20 Great Japanese Cult Films That Are Worth Watching
The post-WWII Japanese film industry has seen a slew of genres and massive changes throughout the decades from the new wave movement to the vitality of digital filmmaking devices reinventing the economic and cinematic approach therefore the studio systems and financial structure of filmmaking itself. In this time period many styles of “cult” films and genres came about by means of budgetary constraints, changing demographics, availability, and cinematic trends reaching from North America to Eastern Europe all had their effects on Japanese filmmakers and audiences.
From the notorious pink genre and its deviations such as the pinky violence genre, etc to the revenge jidai-geki pieces harkening back to a time when moralistic integrity was vastly different in pre-industrial Japan the films on this list span decades, studio systems, genres, and ideologies to create a broad look at the cinema of Japan that continually pushed the boundaries in both cinema and society.
Whether it be the radical use of inventive cinematography and editing or the appropriation of aesthetic qualities from established styles or the exploitative nature of a societies cruelties under scrutiny, these films and the ever evolving Japanese film industry that at least marginally embraced them influenced generations to come and still hold up in their shock and awe as both an entertaining and revolutionary endeavor.
1. Fighting Elegy by Seijun Suzuki (1966, Nikkatsu)
In the 60’s Seijun Suzuki would make B-billed pictures for Nikkatsu to play after films of larger status by more established directors. In this slew of genre pictures he made up until he was fired from the company in 1967 Fighting Elegy is one of if not his most original and personally invested film. The main character of the film Kiroku, and his trails going through boarding school and gangs, is an allegory to the creation of a fascist and the mindset within Japan during the 1930’s that easily manipulated teenage boys.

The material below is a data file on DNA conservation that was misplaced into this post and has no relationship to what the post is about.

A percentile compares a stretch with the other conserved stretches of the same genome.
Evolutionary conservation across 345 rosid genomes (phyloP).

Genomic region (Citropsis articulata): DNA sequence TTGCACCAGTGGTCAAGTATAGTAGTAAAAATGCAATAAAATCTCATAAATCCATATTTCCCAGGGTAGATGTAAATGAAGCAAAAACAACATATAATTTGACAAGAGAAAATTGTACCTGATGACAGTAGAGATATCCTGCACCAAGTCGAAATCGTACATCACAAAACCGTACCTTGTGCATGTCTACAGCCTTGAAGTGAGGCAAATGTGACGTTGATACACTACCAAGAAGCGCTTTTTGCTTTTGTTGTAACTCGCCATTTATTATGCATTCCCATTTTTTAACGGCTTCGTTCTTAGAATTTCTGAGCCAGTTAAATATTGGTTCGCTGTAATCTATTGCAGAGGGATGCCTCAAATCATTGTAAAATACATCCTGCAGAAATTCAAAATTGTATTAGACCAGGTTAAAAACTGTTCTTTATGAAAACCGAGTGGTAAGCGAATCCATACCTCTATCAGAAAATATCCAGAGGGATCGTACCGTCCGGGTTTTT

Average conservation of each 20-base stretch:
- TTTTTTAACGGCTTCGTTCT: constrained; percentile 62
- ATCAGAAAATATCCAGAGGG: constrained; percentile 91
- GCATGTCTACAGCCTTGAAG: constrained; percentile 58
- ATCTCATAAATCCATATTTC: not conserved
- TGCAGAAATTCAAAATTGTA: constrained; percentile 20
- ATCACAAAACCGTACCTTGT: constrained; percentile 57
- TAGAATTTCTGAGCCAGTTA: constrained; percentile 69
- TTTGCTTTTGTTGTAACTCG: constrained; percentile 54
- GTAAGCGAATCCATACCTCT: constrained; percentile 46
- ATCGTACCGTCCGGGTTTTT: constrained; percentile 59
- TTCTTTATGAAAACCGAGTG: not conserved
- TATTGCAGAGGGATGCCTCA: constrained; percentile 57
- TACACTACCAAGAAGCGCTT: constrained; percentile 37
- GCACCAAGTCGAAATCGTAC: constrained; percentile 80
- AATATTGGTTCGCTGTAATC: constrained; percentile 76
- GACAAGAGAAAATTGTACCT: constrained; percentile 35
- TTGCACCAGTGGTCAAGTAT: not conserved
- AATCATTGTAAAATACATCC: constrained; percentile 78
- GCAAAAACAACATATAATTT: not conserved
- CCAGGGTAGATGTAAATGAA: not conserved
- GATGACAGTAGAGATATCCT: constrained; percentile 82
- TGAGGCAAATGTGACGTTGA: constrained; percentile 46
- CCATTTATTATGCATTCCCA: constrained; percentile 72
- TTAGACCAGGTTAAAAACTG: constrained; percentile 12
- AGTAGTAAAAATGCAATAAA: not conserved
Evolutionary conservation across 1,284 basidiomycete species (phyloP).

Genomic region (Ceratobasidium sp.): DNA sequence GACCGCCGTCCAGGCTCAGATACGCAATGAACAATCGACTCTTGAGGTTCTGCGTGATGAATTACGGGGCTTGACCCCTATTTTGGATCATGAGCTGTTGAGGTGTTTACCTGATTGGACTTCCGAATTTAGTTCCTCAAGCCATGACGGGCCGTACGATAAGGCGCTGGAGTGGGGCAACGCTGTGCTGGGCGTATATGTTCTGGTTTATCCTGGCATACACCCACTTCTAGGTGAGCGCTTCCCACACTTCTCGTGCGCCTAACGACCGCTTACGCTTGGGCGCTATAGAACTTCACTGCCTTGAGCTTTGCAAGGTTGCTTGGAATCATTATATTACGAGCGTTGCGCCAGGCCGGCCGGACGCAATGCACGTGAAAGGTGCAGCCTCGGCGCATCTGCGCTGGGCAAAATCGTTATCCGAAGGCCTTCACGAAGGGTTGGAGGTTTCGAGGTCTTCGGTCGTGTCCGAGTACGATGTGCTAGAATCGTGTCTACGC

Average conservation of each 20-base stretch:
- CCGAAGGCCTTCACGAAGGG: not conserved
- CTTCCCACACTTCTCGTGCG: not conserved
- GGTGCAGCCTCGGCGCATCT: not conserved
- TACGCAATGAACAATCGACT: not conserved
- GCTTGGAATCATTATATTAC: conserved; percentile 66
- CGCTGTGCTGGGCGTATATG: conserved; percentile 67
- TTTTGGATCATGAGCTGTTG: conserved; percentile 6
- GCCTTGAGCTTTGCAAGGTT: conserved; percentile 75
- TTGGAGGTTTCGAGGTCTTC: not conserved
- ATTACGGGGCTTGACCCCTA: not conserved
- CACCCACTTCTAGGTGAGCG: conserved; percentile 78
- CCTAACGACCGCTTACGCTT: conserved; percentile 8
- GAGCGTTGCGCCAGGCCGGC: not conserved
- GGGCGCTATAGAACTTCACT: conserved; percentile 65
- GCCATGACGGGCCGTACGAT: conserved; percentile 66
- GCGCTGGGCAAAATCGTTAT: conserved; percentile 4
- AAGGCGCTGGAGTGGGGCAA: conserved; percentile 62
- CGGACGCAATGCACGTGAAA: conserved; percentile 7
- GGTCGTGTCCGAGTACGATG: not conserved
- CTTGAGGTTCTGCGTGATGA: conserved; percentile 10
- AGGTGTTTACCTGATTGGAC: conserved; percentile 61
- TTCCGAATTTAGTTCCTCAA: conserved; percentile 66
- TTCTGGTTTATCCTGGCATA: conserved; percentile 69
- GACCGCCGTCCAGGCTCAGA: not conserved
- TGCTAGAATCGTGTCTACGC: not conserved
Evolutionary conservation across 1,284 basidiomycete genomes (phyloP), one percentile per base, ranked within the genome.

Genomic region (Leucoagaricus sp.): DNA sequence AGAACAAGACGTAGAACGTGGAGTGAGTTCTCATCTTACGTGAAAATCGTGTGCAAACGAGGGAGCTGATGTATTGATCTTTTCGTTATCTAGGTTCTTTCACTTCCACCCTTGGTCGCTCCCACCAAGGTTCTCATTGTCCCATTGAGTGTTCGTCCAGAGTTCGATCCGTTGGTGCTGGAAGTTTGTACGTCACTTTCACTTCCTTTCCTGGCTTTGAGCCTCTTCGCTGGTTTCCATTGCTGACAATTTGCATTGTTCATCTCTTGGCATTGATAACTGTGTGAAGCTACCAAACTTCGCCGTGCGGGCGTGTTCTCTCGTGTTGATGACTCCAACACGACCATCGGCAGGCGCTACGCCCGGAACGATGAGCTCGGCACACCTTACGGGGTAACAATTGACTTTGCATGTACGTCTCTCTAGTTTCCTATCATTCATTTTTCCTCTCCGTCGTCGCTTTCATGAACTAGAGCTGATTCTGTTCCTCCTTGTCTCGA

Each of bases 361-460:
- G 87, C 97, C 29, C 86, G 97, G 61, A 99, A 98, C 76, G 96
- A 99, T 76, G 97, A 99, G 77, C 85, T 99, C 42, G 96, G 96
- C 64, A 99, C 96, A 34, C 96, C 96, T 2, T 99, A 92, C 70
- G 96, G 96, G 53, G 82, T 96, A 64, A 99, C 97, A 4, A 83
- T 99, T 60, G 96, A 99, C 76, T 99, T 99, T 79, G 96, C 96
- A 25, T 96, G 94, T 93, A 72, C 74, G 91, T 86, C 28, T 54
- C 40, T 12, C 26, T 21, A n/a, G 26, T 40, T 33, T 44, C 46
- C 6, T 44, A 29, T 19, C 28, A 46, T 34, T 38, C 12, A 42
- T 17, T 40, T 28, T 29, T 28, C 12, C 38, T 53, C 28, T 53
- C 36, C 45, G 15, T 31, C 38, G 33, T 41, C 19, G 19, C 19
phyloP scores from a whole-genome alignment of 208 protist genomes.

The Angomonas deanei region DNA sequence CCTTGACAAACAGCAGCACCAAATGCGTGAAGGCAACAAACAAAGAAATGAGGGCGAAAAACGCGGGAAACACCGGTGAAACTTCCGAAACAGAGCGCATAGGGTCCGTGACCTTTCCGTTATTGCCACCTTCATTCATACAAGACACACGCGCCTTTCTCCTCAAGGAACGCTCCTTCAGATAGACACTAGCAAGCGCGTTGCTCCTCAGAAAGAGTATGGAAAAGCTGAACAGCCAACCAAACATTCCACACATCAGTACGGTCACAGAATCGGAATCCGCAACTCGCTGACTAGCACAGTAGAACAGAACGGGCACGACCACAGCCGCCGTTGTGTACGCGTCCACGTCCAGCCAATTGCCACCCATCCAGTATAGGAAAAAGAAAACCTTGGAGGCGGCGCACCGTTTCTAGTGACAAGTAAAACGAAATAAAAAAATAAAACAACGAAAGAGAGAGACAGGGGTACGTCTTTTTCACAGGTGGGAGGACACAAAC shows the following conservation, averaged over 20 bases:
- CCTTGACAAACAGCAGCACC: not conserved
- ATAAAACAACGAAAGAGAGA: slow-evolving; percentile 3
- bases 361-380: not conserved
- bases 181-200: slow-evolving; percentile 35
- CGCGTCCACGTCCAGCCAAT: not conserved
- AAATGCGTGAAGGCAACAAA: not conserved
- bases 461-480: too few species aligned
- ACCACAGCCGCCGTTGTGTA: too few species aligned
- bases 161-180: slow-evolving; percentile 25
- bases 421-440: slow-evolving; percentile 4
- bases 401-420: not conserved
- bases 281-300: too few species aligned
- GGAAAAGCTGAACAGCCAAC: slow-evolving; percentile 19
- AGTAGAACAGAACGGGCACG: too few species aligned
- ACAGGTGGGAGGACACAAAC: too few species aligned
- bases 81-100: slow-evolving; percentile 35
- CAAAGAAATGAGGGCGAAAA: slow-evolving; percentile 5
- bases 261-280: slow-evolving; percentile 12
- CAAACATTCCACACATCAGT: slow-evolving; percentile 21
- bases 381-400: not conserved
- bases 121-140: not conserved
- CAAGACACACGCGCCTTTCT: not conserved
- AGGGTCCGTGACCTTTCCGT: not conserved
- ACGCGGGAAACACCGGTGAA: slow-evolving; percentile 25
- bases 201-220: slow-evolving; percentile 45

With the adaptation of the original source material by Kaneto Shindo to the screen and Seijun’s die hard intent on bring this bombastic story of youth in revolt against himself and the system to life he defied the standards of Nikkatsu and made a daring success. It was only decades later Seijun Suzuki would be realized for his talents.
2. A Colt Is My Passport by Takashi Nomura (1967, Nikkatsu)
Another Nikkatsu B film, this time revolving around a Yakuza gangster story and one of the early leading roles of iconic actor Joe Shishido; Takashi Nomura’s A Colt Is My Passport is a true emulation of the aesthetics of American style noir coupled with Japanese new wave pastiche. Shishido plays a hitman who sets out to kill a rival gangs boss and gets captured in true pulp fashion before escaped and entering war.
The utilization of jump cut editing techniques and allegorical representations of Japan in change mirrored the new waves tropes of Godard and even Japans on Masahiro Shinoda. This coupled with the gritty realism and biting dialogue in the vein of American noirs to capitulate a terse and entertaining story of Yakuza warfare lends the viewer over to a certain amount of finesse in the story telling while establishing the troubles of gang warfare and mentality in a Japan that is rapidly changing.
3. Goke, Body Snatcher From Hell by Hajime Sato (1968, Shochiku)